Building a World-Class One-Handed Backhand Part 1:
The One Hand
Versus Two Hand Debate

Chris Lewit

The most elegant shot in tennis—but should you learn it?

There is no more beautiful, elegant shot than the one-handed backhand. When executed correctly, it is graceful, flowing, and aesthetically pleasing.

But one of the most interesting debates in tennis is whether the double-hander or single-hander is "better". And which should be taught to whom when. My belief is that the answer depends on many factors.

The two-handed backhand has become extremely popular and is taught almost universally to beginning players, at least in the US. This is because it gives the player early success.

I believe the two-hander is unfortunately over taught in this country. American coaches are obsessed with early success. Our culture values quick results and lacks long-term vision, and no doubt the two-hander will make a young player hit better sooner.

So how can that be bad? In the long run, the player may be better off with a single-handed shot, for individual tactical, psychological or physiological reasons.

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Chris Lewit, former #1 for Cornell and Pro Circuit player, has coached numerous top 10 nationally ranked juniors and is a leading coach, educator, and author. He has written two best-selling books, The Secrets of Spanish Tennis and The Tennis Technique Bible.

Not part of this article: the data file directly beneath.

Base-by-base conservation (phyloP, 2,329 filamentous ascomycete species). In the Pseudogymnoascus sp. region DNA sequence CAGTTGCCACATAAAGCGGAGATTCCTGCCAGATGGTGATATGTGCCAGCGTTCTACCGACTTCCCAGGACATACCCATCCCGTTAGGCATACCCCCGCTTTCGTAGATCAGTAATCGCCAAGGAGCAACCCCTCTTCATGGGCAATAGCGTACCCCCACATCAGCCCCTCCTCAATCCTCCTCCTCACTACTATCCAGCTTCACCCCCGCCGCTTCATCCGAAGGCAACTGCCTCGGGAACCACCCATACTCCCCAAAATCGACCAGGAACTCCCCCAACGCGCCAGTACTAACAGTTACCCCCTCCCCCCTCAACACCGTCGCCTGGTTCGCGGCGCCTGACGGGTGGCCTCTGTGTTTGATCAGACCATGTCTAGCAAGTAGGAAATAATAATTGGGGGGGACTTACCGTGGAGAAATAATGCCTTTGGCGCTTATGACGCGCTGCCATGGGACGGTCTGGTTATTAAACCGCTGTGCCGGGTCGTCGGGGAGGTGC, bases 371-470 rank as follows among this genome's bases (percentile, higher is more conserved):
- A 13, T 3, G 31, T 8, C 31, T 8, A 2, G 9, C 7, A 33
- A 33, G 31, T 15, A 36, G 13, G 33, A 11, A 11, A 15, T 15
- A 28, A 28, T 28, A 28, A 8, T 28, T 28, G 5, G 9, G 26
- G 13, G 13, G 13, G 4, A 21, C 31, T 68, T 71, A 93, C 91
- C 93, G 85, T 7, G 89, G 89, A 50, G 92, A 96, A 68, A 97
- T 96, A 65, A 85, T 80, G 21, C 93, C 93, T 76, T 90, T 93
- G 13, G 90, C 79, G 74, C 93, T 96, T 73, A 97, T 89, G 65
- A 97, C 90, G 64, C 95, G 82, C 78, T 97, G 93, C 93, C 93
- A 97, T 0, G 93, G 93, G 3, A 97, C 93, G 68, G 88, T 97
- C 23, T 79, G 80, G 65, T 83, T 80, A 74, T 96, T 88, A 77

Chris runs a popular high performance summer tennis camp in the beautiful mountains of Vermont and coaches players world-wide through his virtual school, CLTA Online (

Chris also produces a weekly high performance tennis video talk show and podcast, The Prodigy Maker Show, which is available on Apple Podcasts and all other podcasting directories. All shows can be accessed at

Check out Chris's blog, also at for free articles on high performance junior development and Spanish training. Learn about his camp at or visit the online academy at

The Secrets of Spanish Tennis

What makes Spanish tennis so unique and successful? What exactly are those Spanish coaches doing so differently to develop superstars like Rafael Nadal and David Ferrer that other systems are not doing? These and other questions are answered in The Secrets of Spanish Tennis, the culmination of five years of study on the Spanish way of training by USTA High Performance Coach Chris Lewit.

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